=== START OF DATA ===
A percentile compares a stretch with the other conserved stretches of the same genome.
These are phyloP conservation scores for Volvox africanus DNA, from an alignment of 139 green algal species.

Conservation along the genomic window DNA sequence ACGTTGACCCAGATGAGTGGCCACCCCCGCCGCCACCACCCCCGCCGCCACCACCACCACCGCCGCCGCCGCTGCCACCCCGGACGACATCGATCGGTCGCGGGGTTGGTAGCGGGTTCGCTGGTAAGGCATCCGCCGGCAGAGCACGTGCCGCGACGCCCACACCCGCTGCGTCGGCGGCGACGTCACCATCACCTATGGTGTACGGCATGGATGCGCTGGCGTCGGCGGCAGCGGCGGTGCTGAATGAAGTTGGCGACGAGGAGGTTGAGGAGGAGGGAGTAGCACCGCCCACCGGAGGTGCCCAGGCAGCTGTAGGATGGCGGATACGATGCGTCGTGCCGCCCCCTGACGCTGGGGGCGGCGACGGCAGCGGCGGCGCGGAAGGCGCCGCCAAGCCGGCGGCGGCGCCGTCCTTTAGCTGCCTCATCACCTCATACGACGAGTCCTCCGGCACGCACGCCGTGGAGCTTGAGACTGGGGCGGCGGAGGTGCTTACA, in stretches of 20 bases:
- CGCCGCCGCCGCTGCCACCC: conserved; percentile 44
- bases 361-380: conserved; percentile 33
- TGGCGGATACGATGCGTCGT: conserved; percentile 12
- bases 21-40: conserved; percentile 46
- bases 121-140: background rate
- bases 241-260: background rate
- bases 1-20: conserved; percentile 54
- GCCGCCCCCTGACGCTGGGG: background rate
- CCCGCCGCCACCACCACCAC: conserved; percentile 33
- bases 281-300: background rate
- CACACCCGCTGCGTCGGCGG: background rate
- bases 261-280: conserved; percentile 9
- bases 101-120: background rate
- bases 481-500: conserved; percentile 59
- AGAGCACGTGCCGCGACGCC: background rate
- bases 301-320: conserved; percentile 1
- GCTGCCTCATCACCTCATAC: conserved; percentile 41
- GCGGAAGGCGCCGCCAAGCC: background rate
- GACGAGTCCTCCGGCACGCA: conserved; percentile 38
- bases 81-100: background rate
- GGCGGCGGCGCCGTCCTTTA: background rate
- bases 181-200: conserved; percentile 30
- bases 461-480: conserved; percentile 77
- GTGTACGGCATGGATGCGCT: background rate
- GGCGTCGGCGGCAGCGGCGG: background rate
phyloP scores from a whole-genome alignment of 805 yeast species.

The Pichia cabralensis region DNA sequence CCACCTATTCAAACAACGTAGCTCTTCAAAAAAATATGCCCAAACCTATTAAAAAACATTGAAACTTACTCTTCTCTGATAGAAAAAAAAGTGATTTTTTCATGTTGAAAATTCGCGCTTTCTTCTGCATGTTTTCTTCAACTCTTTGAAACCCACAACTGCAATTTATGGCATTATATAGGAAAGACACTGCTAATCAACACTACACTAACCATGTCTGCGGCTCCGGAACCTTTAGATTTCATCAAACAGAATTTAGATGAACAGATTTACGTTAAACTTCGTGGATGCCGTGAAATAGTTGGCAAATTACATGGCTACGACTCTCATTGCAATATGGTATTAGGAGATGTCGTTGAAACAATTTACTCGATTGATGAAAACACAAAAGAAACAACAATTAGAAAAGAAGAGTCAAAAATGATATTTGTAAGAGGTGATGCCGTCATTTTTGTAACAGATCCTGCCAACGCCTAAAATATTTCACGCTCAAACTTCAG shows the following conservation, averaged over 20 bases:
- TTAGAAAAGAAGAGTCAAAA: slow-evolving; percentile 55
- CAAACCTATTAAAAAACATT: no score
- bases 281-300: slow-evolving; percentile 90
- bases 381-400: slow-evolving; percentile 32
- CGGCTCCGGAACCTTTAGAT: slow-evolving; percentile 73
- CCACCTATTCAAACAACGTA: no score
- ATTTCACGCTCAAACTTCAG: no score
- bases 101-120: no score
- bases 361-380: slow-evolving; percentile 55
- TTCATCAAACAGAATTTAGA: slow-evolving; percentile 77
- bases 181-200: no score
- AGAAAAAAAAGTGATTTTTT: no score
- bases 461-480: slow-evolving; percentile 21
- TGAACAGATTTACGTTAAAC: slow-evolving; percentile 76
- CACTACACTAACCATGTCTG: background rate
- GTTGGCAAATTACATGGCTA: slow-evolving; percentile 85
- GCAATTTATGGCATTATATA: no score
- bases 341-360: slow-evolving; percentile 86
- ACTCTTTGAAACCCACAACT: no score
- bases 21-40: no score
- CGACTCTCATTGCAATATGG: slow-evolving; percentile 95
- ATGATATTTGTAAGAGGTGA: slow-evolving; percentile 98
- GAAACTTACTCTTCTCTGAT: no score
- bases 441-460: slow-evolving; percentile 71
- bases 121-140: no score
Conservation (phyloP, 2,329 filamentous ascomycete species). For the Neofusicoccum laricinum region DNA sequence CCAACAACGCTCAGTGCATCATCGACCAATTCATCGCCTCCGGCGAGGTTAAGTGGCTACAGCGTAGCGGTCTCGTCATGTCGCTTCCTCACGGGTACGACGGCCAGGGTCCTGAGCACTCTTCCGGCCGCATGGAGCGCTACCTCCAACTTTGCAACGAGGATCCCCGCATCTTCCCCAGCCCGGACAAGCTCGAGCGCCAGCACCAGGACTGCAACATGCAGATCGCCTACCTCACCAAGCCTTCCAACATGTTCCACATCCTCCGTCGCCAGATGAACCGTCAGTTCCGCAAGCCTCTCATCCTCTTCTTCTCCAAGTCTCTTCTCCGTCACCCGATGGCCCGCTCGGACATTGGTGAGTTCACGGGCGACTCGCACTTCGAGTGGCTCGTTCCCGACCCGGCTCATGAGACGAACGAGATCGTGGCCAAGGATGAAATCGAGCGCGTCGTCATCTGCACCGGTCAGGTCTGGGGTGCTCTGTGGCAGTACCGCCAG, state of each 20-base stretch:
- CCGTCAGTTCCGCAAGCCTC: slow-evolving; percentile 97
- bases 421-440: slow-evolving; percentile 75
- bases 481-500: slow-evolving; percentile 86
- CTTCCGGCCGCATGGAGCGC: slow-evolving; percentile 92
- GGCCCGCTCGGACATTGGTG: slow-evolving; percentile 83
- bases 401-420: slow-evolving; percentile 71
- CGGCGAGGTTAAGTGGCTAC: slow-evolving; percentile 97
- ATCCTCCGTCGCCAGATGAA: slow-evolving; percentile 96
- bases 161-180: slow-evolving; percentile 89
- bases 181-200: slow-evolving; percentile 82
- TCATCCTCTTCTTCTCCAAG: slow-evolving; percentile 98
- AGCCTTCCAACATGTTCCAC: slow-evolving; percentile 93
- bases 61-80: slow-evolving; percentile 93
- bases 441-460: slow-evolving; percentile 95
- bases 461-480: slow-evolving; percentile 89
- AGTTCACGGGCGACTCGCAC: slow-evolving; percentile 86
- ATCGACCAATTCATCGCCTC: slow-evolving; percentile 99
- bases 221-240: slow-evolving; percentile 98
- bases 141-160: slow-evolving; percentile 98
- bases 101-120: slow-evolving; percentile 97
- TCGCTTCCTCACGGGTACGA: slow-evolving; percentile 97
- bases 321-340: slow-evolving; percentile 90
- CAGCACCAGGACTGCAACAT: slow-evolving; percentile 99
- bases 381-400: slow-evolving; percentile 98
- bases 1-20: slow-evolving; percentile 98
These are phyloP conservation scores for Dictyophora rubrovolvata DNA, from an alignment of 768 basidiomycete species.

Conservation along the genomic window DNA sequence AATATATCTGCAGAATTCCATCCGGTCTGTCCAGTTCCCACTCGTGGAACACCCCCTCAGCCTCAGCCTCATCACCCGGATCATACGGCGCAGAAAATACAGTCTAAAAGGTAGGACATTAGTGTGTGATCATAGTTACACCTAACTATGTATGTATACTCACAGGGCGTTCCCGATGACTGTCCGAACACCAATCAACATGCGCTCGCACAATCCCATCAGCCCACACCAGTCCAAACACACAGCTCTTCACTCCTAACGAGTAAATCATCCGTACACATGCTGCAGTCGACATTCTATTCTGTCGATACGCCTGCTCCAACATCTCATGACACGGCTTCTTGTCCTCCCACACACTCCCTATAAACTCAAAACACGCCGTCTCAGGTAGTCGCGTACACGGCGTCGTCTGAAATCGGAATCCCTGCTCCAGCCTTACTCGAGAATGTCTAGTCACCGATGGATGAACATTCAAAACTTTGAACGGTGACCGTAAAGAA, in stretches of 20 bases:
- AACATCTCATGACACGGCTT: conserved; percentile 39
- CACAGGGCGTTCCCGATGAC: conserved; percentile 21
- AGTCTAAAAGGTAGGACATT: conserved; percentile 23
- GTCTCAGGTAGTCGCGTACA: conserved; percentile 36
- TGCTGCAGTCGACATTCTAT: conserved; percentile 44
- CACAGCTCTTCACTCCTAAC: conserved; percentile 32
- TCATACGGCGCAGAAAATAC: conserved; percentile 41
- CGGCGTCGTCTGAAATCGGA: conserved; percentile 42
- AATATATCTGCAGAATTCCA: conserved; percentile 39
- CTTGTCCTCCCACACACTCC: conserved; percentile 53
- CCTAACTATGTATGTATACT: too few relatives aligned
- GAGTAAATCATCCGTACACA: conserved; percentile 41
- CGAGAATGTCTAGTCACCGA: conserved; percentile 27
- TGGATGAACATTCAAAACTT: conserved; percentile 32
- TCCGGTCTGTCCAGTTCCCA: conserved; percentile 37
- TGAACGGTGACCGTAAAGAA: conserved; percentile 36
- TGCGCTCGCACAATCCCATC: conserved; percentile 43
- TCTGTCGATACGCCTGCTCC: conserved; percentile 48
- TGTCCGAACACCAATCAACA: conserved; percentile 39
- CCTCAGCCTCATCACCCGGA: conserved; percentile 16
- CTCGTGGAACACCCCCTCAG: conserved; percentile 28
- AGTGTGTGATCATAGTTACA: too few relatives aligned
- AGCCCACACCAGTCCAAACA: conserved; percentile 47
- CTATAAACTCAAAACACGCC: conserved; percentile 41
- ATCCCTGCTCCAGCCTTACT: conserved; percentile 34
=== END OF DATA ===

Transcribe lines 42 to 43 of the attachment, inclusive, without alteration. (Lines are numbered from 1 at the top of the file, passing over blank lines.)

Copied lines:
- AGAAAAAAAAGTGATTTTTT: no score
- bases 461-480: slow-evolving; percentile 21